By JON KRAWCZYNSKI
AP Basketball Writer
LAS VEGAS — Paul George was brought to USA Basketball camp last summer as part of the U.S. select team, a group of younger players who had no chance to represent their country in London.
Their task was to practice against LeBron James, Kobe Bryant and the rest of the Olympic team, to push them and prepare them for a tournament that is getting harder and harder as the years go by and the world catches up to the United States in both talent and execution.
George’s reward for the thankless work was a crash course in what it takes to become a star, and he proved to be a capable student.
George used the lessons he learned about preparation, practice habits and commitment to catapult him through a breakout season with the Indiana Pacers. He returned to Las Vegas a year later for a four-day minicamp as one of the young stars projected to one day lead Team USA into international competition.
“Watching how those guys prepared, this is playing for your country, playing for the Olympics. This wasn’t playing for their team, so I can only imagine how they prepared for a season,” George said. “That kind of helped me prepare and really put me in a mindset to get better.”
The Pacers picked George 10th overall in 2010, and he was a relatively unknown prospect coming out of Fresno State. He had a solid first two seasons in the league, and his combination of size — he is 6-foot-8 — and ability to play on the perimeter on both ends of the floor intrigued USA Basketball managing director Jerry Colangelo.
When he arrived in Vegas last summer, he was coming off a season in which he averaged 12.1 points, 5.6 rebounds and started all 66 games. Then he went to work against the very best players in the league and found out what it really takes to be a star.
George watched, listened and soaked it all up. And he made quite an impression on Colangelo and head coach Mike Krzyzewski during the workouts.
“He showed in my mind last summer that he was one of those key guys going forward,” Colangelo said. “And you could tell he really appreciated the opportunity.”
Then he used what he learned to tailor his workout regimen and his approach to playing in the season. Then he used what he learned to tailor his workout regimen and his approach to playing in the season.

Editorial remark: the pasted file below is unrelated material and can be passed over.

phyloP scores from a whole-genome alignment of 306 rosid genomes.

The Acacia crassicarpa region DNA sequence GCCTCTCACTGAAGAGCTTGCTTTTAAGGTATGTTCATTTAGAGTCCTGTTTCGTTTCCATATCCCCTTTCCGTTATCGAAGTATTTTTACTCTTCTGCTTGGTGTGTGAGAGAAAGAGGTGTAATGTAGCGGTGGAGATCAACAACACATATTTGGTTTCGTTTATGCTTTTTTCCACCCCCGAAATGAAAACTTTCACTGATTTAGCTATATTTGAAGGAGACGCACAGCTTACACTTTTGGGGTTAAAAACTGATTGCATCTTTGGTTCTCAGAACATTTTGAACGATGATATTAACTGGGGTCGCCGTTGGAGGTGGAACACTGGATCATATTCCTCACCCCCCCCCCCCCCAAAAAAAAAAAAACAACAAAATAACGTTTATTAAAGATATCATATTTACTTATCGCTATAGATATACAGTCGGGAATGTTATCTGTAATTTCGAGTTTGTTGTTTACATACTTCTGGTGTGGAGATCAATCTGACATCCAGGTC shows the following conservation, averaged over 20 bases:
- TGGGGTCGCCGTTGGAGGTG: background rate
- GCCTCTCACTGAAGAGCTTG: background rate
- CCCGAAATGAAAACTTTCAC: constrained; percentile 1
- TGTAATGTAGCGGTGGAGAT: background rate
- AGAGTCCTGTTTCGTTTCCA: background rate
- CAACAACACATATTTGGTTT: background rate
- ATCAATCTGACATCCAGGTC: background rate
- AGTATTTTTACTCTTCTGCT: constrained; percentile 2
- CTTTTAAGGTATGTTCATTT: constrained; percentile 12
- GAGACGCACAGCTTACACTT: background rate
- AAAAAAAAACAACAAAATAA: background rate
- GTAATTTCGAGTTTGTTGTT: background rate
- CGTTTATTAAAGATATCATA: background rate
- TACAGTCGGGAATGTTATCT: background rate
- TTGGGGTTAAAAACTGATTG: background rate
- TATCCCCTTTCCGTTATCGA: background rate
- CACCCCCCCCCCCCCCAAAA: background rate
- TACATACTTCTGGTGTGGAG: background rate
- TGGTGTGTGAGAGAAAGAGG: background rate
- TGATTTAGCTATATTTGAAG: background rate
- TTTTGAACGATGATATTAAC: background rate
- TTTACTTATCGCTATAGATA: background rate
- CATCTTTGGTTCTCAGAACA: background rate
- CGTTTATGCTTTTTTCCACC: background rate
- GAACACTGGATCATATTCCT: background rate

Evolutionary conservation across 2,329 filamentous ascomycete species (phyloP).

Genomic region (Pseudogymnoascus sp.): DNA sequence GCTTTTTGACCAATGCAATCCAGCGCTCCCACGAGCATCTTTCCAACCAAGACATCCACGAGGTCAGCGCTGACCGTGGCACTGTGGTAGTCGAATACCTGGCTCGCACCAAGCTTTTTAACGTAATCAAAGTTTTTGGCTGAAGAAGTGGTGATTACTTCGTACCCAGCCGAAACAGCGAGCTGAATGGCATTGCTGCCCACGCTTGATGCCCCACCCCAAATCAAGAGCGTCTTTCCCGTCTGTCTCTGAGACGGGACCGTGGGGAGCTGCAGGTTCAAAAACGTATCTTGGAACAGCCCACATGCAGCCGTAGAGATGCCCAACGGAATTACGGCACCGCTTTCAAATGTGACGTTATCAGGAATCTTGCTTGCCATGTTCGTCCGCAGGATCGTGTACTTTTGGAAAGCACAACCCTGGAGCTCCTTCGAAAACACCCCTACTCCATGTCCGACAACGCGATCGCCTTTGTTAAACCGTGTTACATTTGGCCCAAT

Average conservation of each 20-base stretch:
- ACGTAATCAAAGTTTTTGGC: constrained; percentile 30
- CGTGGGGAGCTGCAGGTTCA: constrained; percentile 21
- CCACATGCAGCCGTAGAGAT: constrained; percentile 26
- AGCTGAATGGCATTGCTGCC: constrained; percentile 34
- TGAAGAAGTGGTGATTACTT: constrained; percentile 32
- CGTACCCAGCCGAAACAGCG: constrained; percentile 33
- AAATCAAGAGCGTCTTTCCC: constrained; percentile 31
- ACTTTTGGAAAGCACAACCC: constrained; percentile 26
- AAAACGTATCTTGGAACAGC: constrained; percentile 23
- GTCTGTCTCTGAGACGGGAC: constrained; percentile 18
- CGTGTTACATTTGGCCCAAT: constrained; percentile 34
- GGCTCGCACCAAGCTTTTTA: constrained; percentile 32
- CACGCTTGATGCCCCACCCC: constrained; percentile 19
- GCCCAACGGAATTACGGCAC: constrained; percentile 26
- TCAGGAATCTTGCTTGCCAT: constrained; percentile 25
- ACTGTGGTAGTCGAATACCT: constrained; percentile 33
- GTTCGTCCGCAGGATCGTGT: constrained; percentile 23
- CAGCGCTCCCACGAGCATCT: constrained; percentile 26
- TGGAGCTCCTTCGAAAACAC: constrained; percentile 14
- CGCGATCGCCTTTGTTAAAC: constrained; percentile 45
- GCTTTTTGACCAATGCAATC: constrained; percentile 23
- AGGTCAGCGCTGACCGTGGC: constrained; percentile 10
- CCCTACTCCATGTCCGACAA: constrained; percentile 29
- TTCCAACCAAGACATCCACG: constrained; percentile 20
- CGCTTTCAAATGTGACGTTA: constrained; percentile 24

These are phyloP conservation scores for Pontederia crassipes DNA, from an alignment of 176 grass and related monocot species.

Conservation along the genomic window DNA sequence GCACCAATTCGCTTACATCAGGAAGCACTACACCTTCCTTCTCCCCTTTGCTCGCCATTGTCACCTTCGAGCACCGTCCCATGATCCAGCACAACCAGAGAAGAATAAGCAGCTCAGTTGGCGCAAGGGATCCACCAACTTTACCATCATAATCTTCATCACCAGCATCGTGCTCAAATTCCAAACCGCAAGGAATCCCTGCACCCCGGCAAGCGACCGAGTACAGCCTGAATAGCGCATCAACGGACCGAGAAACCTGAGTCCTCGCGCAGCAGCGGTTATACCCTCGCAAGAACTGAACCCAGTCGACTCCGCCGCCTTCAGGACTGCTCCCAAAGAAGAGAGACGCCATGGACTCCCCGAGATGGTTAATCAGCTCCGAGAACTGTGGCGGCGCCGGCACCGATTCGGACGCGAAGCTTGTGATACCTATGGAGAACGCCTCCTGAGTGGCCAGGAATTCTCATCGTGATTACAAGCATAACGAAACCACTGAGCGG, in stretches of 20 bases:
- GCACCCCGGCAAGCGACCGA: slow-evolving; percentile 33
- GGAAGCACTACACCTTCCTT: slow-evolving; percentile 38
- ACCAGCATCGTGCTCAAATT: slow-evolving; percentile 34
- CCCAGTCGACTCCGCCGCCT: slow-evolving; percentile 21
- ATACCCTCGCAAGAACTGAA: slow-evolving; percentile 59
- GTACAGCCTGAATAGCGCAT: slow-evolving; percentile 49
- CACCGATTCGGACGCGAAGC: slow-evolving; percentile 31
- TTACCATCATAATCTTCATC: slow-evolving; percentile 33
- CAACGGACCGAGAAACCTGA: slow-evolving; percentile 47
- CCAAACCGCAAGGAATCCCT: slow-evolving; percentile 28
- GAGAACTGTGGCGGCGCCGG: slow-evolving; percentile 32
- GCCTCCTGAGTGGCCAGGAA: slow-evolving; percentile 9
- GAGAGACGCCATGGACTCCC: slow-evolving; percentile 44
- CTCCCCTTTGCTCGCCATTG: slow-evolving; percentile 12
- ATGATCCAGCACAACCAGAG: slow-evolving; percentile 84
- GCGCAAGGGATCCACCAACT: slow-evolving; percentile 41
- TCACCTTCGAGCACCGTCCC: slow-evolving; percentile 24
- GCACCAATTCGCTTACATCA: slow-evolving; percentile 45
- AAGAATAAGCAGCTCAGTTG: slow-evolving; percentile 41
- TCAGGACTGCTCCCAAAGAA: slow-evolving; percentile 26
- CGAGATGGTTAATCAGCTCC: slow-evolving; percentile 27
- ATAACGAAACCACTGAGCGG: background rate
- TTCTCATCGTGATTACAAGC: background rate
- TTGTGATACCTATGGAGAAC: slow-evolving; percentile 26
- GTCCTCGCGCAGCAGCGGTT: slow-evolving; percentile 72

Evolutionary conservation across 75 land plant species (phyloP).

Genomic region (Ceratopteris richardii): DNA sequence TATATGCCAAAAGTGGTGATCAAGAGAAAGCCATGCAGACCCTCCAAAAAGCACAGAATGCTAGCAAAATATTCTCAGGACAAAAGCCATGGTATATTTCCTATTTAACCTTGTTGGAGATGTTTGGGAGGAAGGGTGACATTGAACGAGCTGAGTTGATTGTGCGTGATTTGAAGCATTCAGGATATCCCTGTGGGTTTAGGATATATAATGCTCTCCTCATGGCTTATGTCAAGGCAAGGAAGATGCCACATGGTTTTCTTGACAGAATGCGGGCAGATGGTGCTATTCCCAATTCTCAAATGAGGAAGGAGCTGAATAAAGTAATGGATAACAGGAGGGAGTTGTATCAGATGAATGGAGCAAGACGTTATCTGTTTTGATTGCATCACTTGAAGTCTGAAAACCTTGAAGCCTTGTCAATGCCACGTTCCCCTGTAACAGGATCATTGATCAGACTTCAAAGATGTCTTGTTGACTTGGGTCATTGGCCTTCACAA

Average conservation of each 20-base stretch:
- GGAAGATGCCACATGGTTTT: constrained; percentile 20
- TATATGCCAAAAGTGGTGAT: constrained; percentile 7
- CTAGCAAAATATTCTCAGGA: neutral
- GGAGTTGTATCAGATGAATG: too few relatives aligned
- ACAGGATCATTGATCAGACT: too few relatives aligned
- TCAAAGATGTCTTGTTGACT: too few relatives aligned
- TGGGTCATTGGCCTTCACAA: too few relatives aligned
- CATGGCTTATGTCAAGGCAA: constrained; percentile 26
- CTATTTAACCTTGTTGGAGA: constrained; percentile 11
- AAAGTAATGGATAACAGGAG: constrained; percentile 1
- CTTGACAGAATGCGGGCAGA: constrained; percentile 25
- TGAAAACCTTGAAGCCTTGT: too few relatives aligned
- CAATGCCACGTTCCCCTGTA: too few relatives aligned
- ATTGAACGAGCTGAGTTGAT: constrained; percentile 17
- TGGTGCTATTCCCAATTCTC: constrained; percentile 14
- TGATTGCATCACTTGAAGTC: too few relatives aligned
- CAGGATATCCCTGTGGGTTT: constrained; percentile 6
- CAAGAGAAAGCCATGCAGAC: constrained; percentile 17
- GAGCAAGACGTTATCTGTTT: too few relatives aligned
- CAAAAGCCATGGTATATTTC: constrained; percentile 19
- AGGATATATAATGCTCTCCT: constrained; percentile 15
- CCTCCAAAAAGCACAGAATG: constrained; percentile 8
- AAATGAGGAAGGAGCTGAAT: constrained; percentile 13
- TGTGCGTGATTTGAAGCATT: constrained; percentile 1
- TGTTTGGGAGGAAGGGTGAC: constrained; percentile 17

The leap quickly followed.
George averaged 17.4 points, 7.6 rebounds and 4.1 assists for the Pacers during the regular season and was selected to his first All-Star team. But it wasn’t until the playoffs started that George truly asserted himself as a star.
He averaged 19.2 points, 7.4 rebounds and 5.1 assists, all while playing top-flight defense on the perimeter, to lead the Pacers to the Eastern Conference finals.
The seminal moment for him came during a jaw-dropping duel with James in Game 2 of Indiana’s series against the Heat. As the clock wound down in the third quarter, George crossed over James, blew past the MVP and threw down a huge dunk over Chris Andersen. With less than 5 seconds to play in the period, James came right back at George, getting him to backpedal as they crossed half-court before James rose up and drilled a long 3-pointer at the buzzer.
James sought out George after the play and shook his hand, a nod from the world’s best player to a youngster coming after him.
“He’s really good,” James said after that game. “He’s going to be a great one. His maturity and his game have definitely risen in just one year because of the opportunity Frank Vogel has given him. His teammates have a lot of confidence in him, and he has confidence in himself.”
George often said that confidence was born in Vegas. That resonated with Colangelo, who has prioritized commitment and pride in the program above all else in rebuilding a brand that was in shambles when he took over following the bronze medal finish in 2004.
“The buy-in was there with him,” Colangelo said. “Unless something unforeseen happens, he’s got a great opportunity going forward.”
Krzyzewski said he was “anxious” to see George workout this week. He watched George’s emergence for the Pacers last season and could see some of the work habits start to pay off for him.
“I do think that when guys come here to participate, I think we all get better,” Krzyzewski said. “Being in this atmosphere, playing for your country, learning good habits, training habits from other guys. Sometimes seeing how hard a guy who has made it, so to speak, prepares, plays, it helps.”
George won’t turn 24 until next May, but his experiences make him feel like a veteran on the 28-player roster that reported to Vegas this week. Anthony Davis is the only Olympian who is at the camp, so George is trying to take a leadership role and pass on some of the lessons he learned last summer to new faces like Michael Kidd-Gilchrist and Harrison Barnes.
But as far as he’s concerned, he hasn’t “arrived” yet at all.
“It’s the same feeling this year,” George said. “It’s about establishing yourself again. There’s so much talent here. It’s starting from scratch again.”